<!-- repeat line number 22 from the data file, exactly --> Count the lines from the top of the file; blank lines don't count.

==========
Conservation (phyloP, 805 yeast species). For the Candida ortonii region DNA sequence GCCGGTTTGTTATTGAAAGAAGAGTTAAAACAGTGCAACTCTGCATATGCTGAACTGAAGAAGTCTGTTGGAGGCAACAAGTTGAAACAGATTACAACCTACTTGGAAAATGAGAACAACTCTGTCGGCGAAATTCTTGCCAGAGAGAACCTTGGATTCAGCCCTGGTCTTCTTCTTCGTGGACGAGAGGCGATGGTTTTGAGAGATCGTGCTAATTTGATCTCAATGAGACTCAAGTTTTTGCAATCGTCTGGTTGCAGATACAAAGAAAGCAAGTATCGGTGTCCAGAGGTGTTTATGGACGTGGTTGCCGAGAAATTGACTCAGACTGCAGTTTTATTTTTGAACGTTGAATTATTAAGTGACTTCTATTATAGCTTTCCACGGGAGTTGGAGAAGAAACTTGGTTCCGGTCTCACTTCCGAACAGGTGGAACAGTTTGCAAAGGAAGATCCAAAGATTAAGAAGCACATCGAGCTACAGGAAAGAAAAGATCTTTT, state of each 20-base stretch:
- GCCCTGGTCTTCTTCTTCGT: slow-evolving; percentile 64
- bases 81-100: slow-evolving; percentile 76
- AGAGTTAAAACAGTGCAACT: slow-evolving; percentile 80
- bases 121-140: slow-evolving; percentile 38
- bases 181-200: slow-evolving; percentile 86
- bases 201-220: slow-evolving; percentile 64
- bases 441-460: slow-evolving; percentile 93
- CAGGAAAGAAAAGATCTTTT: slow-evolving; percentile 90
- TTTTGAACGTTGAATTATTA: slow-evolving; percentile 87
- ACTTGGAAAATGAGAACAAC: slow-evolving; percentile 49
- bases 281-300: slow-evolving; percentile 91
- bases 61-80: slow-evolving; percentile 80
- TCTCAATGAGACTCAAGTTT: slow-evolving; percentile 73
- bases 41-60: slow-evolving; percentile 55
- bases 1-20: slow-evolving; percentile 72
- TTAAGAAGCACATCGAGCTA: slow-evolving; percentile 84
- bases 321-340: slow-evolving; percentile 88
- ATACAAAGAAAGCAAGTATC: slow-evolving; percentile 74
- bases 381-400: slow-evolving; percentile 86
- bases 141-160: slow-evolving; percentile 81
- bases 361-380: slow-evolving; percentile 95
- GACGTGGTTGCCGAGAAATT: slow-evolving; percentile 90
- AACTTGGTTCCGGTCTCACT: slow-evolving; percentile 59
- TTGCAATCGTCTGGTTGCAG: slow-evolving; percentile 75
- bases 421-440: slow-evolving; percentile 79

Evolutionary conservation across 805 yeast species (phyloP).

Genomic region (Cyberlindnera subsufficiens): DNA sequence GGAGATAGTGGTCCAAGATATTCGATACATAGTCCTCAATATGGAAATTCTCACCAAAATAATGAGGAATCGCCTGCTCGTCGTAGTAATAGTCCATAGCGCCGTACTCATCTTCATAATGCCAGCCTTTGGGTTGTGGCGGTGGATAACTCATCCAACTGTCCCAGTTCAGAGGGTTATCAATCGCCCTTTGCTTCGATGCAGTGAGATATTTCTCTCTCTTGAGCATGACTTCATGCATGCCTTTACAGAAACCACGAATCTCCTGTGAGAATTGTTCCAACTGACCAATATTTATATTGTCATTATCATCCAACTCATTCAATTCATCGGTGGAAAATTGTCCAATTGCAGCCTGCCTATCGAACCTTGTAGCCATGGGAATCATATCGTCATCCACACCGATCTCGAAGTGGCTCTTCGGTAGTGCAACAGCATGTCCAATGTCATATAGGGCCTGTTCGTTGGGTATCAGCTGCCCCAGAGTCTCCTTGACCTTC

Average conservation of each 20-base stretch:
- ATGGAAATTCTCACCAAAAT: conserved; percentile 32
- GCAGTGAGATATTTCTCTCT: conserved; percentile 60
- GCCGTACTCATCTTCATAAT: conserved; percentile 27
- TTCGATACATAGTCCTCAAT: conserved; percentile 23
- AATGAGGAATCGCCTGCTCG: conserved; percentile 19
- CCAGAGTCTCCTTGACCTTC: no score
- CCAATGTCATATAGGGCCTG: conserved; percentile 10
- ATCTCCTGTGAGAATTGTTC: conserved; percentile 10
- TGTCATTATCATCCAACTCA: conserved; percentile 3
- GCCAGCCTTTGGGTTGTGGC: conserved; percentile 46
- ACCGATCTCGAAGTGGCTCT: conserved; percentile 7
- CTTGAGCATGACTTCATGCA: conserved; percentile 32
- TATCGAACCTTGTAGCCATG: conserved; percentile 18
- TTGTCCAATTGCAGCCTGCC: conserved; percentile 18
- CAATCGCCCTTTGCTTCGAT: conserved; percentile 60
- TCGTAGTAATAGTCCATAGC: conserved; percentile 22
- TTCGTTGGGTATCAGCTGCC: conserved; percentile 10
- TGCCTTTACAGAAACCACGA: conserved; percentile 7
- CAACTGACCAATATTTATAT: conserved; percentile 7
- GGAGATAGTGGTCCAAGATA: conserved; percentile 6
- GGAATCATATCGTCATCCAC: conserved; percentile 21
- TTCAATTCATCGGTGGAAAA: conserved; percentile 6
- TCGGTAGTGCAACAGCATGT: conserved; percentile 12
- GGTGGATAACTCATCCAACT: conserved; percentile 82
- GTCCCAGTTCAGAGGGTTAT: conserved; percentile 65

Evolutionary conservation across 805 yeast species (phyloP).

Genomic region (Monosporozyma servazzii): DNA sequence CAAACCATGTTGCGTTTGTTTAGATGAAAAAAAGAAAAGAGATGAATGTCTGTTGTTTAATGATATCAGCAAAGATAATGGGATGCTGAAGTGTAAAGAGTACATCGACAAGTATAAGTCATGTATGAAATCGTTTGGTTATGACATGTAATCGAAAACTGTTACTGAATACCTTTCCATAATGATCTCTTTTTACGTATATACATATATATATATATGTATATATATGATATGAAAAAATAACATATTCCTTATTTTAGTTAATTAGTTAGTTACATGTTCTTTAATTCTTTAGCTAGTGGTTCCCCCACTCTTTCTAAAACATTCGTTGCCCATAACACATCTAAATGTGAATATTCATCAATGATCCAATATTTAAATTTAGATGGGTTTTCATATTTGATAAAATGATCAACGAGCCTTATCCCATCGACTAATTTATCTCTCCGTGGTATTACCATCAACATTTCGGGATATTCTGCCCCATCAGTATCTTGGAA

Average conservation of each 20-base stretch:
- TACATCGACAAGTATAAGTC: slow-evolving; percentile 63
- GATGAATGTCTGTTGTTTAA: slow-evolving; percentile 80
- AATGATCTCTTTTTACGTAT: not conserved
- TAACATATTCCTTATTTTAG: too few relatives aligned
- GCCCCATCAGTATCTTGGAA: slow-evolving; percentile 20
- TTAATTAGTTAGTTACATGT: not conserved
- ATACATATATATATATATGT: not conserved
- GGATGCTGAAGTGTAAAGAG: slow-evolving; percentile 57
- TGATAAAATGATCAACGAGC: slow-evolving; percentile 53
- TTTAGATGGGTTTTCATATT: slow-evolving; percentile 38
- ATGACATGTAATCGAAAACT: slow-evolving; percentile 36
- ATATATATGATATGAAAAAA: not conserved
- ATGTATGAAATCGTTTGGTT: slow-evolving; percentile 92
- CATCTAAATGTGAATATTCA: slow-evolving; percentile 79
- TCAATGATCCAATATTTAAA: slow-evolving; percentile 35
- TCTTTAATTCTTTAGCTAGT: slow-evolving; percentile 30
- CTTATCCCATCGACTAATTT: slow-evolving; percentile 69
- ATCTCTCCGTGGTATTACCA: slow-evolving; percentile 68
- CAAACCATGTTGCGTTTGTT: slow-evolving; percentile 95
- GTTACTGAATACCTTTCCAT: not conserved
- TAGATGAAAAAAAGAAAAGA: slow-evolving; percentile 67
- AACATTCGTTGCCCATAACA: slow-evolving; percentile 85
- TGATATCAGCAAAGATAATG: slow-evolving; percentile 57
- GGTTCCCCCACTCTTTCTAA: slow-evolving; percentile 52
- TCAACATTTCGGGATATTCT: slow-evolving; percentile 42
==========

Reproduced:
- bases 361-380: slow-evolving; percentile 95